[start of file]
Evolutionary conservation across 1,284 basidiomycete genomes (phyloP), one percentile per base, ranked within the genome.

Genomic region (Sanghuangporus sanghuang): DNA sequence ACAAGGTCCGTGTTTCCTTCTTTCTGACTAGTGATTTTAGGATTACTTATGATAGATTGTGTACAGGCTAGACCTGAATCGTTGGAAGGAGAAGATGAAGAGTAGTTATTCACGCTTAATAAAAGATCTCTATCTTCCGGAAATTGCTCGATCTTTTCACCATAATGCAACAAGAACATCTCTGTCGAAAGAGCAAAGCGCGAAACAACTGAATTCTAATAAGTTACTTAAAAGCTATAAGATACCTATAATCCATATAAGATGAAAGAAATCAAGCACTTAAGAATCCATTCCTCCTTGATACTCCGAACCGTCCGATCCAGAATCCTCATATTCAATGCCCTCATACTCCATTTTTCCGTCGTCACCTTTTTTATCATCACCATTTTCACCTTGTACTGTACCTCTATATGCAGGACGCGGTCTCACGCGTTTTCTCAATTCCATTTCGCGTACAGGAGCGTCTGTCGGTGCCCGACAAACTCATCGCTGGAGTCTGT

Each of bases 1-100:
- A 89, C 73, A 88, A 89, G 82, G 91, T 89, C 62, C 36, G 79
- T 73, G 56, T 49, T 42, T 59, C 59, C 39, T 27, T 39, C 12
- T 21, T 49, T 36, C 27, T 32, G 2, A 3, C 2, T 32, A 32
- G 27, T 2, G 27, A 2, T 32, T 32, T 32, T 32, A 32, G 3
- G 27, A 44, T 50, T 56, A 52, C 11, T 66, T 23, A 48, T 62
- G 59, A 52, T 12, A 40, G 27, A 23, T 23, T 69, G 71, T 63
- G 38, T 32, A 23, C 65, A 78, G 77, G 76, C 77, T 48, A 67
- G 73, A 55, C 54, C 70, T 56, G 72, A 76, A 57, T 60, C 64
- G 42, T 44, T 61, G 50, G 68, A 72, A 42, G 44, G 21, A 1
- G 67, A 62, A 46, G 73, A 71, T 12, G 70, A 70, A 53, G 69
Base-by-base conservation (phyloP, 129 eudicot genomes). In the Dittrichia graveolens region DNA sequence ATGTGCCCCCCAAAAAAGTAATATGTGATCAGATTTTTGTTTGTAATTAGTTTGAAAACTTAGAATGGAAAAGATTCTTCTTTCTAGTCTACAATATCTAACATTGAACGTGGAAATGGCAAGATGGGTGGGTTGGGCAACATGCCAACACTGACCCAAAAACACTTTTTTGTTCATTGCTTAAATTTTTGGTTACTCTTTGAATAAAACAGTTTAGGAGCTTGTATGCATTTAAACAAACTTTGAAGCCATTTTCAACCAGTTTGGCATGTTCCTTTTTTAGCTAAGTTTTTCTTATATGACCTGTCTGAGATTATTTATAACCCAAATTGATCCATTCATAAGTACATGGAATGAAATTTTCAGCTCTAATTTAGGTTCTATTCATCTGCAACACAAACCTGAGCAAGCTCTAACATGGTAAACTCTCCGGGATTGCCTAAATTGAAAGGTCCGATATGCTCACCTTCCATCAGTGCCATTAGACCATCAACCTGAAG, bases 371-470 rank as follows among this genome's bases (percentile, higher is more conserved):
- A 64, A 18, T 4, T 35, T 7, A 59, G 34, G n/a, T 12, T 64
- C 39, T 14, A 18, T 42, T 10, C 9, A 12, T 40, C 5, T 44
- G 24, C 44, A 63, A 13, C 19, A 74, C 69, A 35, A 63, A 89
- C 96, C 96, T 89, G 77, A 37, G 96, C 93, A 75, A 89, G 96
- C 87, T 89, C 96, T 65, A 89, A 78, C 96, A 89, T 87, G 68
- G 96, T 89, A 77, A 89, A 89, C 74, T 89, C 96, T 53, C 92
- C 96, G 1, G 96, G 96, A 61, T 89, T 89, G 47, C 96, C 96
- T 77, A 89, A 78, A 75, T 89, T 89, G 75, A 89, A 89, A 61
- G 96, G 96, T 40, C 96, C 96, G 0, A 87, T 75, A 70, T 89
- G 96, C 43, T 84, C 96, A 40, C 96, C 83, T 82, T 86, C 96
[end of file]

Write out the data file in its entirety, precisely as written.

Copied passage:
Evolutionary conservation across 1,284 basidiomycete genomes (phyloP), one percentile per base, ranked within the genome.

Genomic region (Sanghuangporus sanghuang): DNA sequence ACAAGGTCCGTGTTTCCTTCTTTCTGACTAGTGATTTTAGGATTACTTATGATAGATTGTGTACAGGCTAGACCTGAATCGTTGGAAGGAGAAGATGAAGAGTAGTTATTCACGCTTAATAAAAGATCTCTATCTTCCGGAAATTGCTCGATCTTTTCACCATAATGCAACAAGAACATCTCTGTCGAAAGAGCAAAGCGCGAAACAACTGAATTCTAATAAGTTACTTAAAAGCTATAAGATACCTATAATCCATATAAGATGAAAGAAATCAAGCACTTAAGAATCCATTCCTCCTTGATACTCCGAACCGTCCGATCCAGAATCCTCATATTCAATGCCCTCATACTCCATTTTTCCGTCGTCACCTTTTTTATCATCACCATTTTCACCTTGTACTGTACCTCTATATGCAGGACGCGGTCTCACGCGTTTTCTCAATTCCATTTCGCGTACAGGAGCGTCTGTCGGTGCCCGACAAACTCATCGCTGGAGTCTGT

Each of bases 1-100:
- A 89, C 73, A 88, A 89, G 82, G 91, T 89, C 62, C 36, G 79
- T 73, G 56, T 49, T 42, T 59, C 59, C 39, T 27, T 39, C 12
- T 21, T 49, T 36, C 27, T 32, G 2, A 3, C 2, T 32, A 32
- G 27, T 2, G 27, A 2, T 32, T 32, T 32, T 32, A 32, G 3
- G 27, A 44, T 50, T 56, A 52, C 11, T 66, T 23, A 48, T 62
- G 59, A 52, T 12, A 40, G 27, A 23, T 23, T 69, G 71, T 63
- G 38, T 32, A 23, C 65, A 78, G 77, G 76, C 77, T 48, A 67
- G 73, A 55, C 54, C 70, T 56, G 72, A 76, A 57, T 60, C 64
- G 42, T 44, T 61, G 50, G 68, A 72, A 42, G 44, G 21, A 1
- G 67, A 62, A 46, G 73, A 71, T 12, G 70, A 70, A 53, G 69
Base-by-base conservation (phyloP, 129 eudicot genomes). In the Dittrichia graveolens region DNA sequence ATGTGCCCCCCAAAAAAGTAATATGTGATCAGATTTTTGTTTGTAATTAGTTTGAAAACTTAGAATGGAAAAGATTCTTCTTTCTAGTCTACAATATCTAACATTGAACGTGGAAATGGCAAGATGGGTGGGTTGGGCAACATGCCAACACTGACCCAAAAACACTTTTTTGTTCATTGCTTAAATTTTTGGTTACTCTTTGAATAAAACAGTTTAGGAGCTTGTATGCATTTAAACAAACTTTGAAGCCATTTTCAACCAGTTTGGCATGTTCCTTTTTTAGCTAAGTTTTTCTTATATGACCTGTCTGAGATTATTTATAACCCAAATTGATCCATTCATAAGTACATGGAATGAAATTTTCAGCTCTAATTTAGGTTCTATTCATCTGCAACACAAACCTGAGCAAGCTCTAACATGGTAAACTCTCCGGGATTGCCTAAATTGAAAGGTCCGATATGCTCACCTTCCATCAGTGCCATTAGACCATCAACCTGAAG, bases 371-470 rank as follows among this genome's bases (percentile, higher is more conserved):
- A 64, A 18, T 4, T 35, T 7, A 59, G 34, G n/a, T 12, T 64
- C 39, T 14, A 18, T 42, T 10, C 9, A 12, T 40, C 5, T 44
- G 24, C 44, A 63, A 13, C 19, A 74, C 69, A 35, A 63, A 89
- C 96, C 96, T 89, G 77, A 37, G 96, C 93, A 75, A 89, G 96
- C 87, T 89, C 96, T 65, A 89, A 78, C 96, A 89, T 87, G 68
- G 96, T 89, A 77, A 89, A 89, C 74, T 89, C 96, T 53, C 92
- C 96, G 1, G 96, G 96, A 61, T 89, T 89, G 47, C 96, C 96
- T 77, A 89, A 78, A 75, T 89, T 89, G 75, A 89, A 89, A 61
- G 96, G 96, T 40, C 96, C 96, G 0, A 87, T 75, A 70, T 89
- G 96, C 43, T 84, C 96, A 40, C 96, C 83, T 82, T 86, C 96